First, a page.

Photo-Illustration: by Vulture; @contrachloe; @donte.colley, @chaeyeonbot
They say good editing goes unnoticed. Online, it goes viral. It’s clear in the best internet videos: Editing defines the aesthetic, humor, and power of online storytelling. None of the genre’s inherent absurdity would click into place without an editor’s eye for a perfectly devastating zoom, a video cut short a millisecond too early, or a freeze-frame right at the moment of climax, with text overlaid to really underline the point.
And yet, the internet video has long lacked definition as a discrete genre, with its own tropes, techniques, and history. Like any art form, this one has been shaped in part by the technology available at the time. In compiling this list of influential video edits, we began in the last days of YouTube’s monopoly, shortly before the birth of the now-deceased app Vine. The online video has, of course, existed for decades, but it was the smartphone — and the proliferation of apps to come out of it — that made editing more sophisticated and more accessible to creators than it had ever been. Suddenly, anybody could shoot and edit a video, building the vocabulary of what that could look like: transition videos, lip syncs, and green-screen-driven storytelling began to cohere as distinct subgenres. That’s only accelerated in the age of TikTok, an app that offers more and easier editing tools for users than any that came before it.
Online video is an inherently communal form; it’s defined by thousands of people iterating on the same idea. Every once in a while, though, there’s a leap forward. Every video on this list represents an evolution in the form or exemplifies a particularly influential editing style — whether the creator was one of the first to attempt it, or just pulled off a jaw-dropping editing feat all their own.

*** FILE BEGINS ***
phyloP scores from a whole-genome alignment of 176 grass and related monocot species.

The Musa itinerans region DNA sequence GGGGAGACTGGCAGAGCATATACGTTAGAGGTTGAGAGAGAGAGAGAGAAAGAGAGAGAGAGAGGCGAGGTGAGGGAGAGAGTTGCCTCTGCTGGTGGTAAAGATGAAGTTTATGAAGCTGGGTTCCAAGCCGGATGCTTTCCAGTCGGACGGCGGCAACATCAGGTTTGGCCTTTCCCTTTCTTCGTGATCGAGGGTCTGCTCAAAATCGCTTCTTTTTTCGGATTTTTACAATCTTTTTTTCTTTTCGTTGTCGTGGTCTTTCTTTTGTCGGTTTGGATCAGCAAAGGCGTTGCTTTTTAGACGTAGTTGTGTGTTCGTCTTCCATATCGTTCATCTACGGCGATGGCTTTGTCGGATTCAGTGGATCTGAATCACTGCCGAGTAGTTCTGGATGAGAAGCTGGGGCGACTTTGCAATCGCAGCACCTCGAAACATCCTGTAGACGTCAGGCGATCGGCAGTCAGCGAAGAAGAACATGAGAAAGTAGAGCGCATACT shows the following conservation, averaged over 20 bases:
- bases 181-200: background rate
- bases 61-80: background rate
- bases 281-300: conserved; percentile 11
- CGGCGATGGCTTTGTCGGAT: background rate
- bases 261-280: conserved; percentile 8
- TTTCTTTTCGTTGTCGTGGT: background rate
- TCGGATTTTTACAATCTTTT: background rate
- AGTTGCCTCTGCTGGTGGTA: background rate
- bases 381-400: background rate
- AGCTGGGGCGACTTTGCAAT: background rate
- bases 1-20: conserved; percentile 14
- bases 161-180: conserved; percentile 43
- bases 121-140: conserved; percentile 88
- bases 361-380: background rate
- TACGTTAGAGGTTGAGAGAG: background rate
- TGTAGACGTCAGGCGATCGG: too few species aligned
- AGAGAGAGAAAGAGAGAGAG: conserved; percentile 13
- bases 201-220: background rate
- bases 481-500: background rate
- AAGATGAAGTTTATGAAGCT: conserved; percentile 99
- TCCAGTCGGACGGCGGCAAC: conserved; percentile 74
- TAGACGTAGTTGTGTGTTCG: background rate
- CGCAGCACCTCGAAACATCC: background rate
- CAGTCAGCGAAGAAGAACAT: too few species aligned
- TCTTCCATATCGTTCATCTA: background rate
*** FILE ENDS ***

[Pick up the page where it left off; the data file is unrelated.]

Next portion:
Can a video encapsulate the Internet? At first found on Twitter, and more lately on TikTok, the meme recap is essentially a music video of a series of memes — sped up, slowed down, rewound, and blended together inside the entire Adobe Creative Suite. It features some of the most intriguing editing moves on the internet in 2021. It’s hard to pick just one, but this video set to Charli XCX’s “Unlock It (Lock It)” — a 2017 song that has recently gone viral on TikTok — jam packs an entire acid trip’s worth of memes into a couple minutes: the Tiny Twinz dancing over a video of Ella Emhoff’s runway walk, Normani doing her “WAP” choreo encircled by the K-pop group Loona, drag Velma. Trying to unpack each layer of reference could fill the Library of Congress. The video, made by @twerkuwu and titled “Stan Twitter Music Video 6,” is not unlike a fan edit, if the object of fixation were the Internet itself. Memes are superimposed onto others with ghostlike opacities; a greenscreen in one meme simply means an opportunity for another overlaid on top. Through their dizzying rhythms, these videos approach the abstract and artistic. Watching them is like getting an IV hookup of pure internet chaos. As Morpheus said, “No one can be told what the Matrix is, you have to see it for yourself.” —E. Alex Jung